Congress has repeatedly extended the requirement: for five years in 1970, seven years in 1975, and 25 years in 1982. Congress renewed the act in 2006 after holding extensive hearings on the persistence of racial discrimination at the polls, again extending the preclearance requirement for 25 years.
The lawsuit challenging the requirement was brought by a municipal utility district in Austin, Tex., established on undeveloped land there in the late 1980s. The district said it had never been accused of voting discrimination and should not be made to seek federal permission to, say, move the location of polling places or consolidate voting for its five-member board with the larger county ballot.
A special three-judge court here upheld the constitutionality of the preclearance requirement in May, saying Congress had acted reasonably in making the judgment that voting discrimination persisted.
The utility district argued to the Supreme Court that Congress had given insufficient weight to social and political changes since the civil rights era. It added that the applicable legal standards had changed since 1966.
There is no reason, the district's lawyers told the justices, to presume "that jurisdictions first identified four decades ago as needing extraordinary federal oversight" today remain "uniformly incapable or unwilling to fulfill their obligations to faithfully protect the voting rights of all citizens in those parts of the country."
In addition, the district argued, a 1997 Supreme Court decision, City of Boerne v. Flores, imposed a more demanding standard for deciding whether Congress exceeded its authority than mere rationality by requiring "congruence and proportionality" between the harm in question and the means used to prevent it.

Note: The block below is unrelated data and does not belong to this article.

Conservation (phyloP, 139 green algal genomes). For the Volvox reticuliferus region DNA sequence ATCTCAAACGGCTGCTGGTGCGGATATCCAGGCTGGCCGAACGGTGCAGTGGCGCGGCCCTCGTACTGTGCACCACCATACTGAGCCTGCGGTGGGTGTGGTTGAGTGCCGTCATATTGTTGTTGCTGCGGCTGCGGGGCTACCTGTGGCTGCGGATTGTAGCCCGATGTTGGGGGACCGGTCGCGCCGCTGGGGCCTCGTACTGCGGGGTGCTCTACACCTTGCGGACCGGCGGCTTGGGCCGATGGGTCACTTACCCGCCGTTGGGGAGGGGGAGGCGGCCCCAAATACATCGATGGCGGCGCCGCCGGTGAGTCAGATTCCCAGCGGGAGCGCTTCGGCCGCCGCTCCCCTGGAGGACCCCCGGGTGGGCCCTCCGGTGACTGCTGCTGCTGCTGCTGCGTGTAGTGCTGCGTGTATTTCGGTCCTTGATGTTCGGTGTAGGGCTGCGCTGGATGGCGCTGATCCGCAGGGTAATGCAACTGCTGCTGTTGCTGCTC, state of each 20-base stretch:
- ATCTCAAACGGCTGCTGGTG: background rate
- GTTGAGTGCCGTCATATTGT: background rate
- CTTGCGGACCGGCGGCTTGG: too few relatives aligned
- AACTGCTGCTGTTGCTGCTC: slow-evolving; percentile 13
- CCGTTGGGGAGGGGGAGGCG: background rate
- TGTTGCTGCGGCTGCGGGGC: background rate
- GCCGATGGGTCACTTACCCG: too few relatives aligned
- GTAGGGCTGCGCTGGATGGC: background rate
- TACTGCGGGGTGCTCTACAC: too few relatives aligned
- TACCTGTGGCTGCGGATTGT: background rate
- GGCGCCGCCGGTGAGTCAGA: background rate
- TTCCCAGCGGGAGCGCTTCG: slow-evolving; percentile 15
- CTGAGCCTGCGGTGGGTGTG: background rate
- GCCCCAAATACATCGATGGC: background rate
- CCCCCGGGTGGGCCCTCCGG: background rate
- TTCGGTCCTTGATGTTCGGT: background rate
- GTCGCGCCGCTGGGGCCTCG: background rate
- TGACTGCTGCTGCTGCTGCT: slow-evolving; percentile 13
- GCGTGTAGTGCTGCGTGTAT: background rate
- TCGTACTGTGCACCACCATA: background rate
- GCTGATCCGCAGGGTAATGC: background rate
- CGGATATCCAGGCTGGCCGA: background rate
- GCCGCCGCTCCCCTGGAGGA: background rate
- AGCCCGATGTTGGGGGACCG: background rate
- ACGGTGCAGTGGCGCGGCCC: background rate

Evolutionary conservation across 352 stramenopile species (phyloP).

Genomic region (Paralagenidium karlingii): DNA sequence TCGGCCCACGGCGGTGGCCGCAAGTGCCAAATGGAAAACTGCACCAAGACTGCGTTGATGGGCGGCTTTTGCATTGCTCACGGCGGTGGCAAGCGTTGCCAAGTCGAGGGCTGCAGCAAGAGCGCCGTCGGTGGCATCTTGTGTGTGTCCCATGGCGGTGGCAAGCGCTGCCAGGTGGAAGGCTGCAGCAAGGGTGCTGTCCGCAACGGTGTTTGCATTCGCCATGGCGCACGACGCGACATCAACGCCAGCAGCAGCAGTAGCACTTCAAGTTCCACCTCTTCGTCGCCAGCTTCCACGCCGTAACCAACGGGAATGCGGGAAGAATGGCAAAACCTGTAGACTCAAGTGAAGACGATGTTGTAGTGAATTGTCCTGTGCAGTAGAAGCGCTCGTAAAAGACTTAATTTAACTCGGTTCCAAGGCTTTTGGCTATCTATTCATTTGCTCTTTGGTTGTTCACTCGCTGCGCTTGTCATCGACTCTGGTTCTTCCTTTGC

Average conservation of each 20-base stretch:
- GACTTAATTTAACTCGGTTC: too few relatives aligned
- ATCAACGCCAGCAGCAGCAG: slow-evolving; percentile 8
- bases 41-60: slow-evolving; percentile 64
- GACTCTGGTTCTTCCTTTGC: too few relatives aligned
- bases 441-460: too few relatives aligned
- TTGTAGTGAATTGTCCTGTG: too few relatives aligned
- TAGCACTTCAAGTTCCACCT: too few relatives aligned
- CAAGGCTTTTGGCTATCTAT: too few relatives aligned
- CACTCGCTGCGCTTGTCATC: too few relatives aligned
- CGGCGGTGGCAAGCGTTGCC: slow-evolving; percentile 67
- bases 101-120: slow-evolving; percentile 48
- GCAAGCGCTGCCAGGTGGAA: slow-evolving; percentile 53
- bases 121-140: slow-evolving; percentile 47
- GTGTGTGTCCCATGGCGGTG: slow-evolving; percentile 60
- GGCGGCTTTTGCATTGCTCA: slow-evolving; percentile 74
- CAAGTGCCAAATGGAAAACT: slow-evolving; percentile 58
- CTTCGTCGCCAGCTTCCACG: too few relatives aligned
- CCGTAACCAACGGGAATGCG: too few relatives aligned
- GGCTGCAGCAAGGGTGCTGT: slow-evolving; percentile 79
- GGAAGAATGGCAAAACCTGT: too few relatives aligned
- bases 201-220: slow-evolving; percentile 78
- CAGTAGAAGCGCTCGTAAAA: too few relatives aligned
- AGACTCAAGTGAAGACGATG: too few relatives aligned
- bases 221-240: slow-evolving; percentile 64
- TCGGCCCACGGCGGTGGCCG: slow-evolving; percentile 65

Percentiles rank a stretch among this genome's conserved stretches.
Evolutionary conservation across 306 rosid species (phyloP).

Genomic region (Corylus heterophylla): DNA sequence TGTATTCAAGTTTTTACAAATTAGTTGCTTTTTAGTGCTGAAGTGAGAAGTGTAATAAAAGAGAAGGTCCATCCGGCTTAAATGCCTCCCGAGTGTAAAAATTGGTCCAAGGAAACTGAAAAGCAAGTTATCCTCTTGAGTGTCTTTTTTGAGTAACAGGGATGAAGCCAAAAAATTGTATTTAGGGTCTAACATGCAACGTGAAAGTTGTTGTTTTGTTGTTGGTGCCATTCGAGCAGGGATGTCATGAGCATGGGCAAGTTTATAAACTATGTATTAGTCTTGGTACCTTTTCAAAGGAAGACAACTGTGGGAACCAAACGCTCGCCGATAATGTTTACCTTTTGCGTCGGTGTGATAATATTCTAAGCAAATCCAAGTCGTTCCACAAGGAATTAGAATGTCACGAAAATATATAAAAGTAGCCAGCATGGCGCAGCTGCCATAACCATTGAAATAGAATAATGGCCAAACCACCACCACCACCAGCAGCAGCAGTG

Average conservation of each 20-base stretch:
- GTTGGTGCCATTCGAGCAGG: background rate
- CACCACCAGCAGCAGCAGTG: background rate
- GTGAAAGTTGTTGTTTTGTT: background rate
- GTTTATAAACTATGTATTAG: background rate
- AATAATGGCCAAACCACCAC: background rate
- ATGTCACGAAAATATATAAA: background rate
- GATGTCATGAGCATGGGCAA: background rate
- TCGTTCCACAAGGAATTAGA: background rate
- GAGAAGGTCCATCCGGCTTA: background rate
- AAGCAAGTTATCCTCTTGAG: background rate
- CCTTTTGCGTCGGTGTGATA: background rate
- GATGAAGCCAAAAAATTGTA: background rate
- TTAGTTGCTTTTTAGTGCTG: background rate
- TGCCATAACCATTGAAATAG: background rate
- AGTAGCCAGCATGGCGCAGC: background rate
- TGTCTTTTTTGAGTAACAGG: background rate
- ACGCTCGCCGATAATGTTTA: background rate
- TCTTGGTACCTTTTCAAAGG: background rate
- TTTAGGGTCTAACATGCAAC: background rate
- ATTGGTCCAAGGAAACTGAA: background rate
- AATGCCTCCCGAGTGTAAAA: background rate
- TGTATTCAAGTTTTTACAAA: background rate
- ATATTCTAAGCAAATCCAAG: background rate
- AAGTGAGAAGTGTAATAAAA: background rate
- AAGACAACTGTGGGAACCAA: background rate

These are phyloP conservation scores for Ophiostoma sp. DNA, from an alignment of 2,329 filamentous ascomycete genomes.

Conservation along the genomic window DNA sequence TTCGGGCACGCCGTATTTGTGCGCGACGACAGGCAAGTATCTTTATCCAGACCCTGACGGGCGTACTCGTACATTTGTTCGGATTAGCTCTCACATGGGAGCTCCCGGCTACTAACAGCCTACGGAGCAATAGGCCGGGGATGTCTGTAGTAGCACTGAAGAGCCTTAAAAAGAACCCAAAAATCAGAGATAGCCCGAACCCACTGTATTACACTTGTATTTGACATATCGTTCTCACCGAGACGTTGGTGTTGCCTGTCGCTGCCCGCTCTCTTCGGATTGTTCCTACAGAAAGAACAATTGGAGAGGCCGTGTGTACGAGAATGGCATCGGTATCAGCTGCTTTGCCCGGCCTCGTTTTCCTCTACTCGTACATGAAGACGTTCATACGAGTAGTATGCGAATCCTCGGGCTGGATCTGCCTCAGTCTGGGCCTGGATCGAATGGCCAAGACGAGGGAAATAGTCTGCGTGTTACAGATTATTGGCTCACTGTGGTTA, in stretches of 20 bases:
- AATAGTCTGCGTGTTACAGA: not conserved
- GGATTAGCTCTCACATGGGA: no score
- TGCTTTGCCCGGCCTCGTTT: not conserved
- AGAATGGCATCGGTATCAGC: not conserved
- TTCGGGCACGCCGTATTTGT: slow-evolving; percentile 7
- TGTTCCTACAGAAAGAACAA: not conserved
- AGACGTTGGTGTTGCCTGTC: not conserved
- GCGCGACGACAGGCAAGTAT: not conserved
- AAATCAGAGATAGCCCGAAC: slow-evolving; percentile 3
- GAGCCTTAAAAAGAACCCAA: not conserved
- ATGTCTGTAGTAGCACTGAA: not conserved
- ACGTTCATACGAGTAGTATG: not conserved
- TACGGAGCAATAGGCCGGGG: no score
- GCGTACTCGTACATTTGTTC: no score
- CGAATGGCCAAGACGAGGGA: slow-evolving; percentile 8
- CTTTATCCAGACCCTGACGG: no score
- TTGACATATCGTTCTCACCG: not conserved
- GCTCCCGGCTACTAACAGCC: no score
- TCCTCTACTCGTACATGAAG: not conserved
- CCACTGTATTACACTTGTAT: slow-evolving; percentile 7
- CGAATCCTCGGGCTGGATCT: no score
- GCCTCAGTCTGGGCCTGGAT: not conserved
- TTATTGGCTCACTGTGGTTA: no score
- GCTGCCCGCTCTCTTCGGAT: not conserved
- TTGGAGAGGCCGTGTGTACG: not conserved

The special court had ruled that the more relaxed level of scrutiny used by the Supreme Court to uphold the law in the 1966 case, South Carolina v. Katzenbach, should apply. But it added that the recent extension of the preclearance requirement passed the more demanding "congruence and proportionality" test, too.
The Supreme Court can avoid the larger issue in the new case, Northwest Austin Municipal Utility District Number One v. Mukasey, No. 08-322, if it chooses to accept the utility district's argument on a subsidiary point. The district says it should be entitled to relief under a provision in the voting rights law that allows political subdivisions with clean discrimination records for 10 years to "bail out" from the preclearance requirement with court approval.
The special court said the provision was available only to government units that register voters, and the utility district does not.
In November the Bush administration filed a brief defending the law that urged the Supreme Court to affirm the lower court's decision without further briefing and argument. (The Voting Rights Act contains unusual jurisdictional provisions, which account for the special lower court and which allow a direct appeal to the Supreme Court.)
The Supreme Court also agreed on Friday to hear three other cases, two of them involving the combustible issue of how the government treats racial and other minorities.
One of them, Ricci v. DeStefano, No. 07-1428, arose from a test given to firefighters who sought promotions in New Haven. White candidates passed the test at a much higher rate than minority candidates, and very few Hispanics and no blacks qualified for the available positions. A civil service board threw out the test, and no one was promoted.
A three-judge panel of the federal appeals court in New York rejected a lawsuit brought by white and Hispanic firefighters claiming race discrimination. The full appeals court, by a vote of 7 to 6, declined to hear the case.